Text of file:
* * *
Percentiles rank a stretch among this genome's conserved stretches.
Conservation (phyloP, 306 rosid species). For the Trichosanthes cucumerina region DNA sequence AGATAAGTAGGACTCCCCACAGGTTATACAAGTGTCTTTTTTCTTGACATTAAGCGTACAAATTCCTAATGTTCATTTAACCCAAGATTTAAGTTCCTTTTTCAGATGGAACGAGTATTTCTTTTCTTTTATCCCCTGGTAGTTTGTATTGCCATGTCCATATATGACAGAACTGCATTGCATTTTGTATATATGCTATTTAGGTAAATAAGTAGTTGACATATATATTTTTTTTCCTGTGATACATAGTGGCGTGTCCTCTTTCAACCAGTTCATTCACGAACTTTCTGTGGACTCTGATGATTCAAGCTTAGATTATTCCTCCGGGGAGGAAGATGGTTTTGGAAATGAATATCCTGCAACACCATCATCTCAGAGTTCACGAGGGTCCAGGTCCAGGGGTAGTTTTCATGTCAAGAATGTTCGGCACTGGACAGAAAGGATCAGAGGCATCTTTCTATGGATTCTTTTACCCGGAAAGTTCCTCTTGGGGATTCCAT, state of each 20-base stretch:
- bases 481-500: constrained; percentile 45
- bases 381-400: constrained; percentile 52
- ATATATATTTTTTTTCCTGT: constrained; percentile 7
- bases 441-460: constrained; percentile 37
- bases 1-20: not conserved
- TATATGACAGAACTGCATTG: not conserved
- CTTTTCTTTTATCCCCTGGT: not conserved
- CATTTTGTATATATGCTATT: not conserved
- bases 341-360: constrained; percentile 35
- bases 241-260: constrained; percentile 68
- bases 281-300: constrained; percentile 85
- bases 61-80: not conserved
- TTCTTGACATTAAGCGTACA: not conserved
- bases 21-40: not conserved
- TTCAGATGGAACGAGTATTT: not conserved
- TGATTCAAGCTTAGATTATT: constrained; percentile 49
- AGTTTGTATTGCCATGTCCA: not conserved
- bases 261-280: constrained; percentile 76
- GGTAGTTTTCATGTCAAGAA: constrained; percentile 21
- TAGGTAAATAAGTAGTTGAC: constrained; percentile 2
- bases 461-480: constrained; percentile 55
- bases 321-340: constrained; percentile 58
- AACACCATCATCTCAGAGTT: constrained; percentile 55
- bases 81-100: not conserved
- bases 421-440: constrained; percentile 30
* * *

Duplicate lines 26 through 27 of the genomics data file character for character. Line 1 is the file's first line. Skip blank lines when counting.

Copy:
- bases 81-100: not conserved
- bases 421-440: constrained; percentile 30